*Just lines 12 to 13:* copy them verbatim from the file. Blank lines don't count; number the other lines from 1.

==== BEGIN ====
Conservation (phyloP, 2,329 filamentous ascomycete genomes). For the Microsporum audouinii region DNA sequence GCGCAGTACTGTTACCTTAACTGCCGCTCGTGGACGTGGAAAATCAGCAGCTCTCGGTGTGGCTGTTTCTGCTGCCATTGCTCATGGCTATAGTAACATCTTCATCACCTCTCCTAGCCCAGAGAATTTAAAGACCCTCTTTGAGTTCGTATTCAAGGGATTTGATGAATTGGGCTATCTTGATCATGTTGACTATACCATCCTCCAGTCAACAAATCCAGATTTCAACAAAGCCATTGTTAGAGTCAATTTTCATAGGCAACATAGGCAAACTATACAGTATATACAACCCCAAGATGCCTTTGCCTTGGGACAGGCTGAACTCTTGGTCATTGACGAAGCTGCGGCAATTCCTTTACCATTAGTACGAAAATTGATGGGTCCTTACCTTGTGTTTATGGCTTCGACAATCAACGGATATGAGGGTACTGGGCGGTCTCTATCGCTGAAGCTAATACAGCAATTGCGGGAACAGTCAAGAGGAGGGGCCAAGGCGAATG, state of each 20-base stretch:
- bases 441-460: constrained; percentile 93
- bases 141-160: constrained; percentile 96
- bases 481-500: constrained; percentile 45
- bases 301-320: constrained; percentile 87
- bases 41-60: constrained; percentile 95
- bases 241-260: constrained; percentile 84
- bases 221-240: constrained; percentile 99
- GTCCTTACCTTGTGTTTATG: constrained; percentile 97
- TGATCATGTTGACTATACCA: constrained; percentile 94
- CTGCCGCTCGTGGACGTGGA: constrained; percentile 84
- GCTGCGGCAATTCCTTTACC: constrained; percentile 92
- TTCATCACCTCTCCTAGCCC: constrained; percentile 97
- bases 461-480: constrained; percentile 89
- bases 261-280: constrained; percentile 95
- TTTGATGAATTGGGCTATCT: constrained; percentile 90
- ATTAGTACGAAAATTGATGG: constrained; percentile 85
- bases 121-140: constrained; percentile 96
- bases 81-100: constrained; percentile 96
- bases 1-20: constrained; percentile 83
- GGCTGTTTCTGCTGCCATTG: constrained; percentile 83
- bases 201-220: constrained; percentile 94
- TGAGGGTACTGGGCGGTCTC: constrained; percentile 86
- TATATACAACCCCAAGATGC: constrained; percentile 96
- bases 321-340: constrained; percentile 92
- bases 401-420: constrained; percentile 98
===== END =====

- GCTGCGGCAATTCCTTTACC: constrained; percentile 92
- TTCATCACCTCTCCTAGCCC: constrained; percentile 97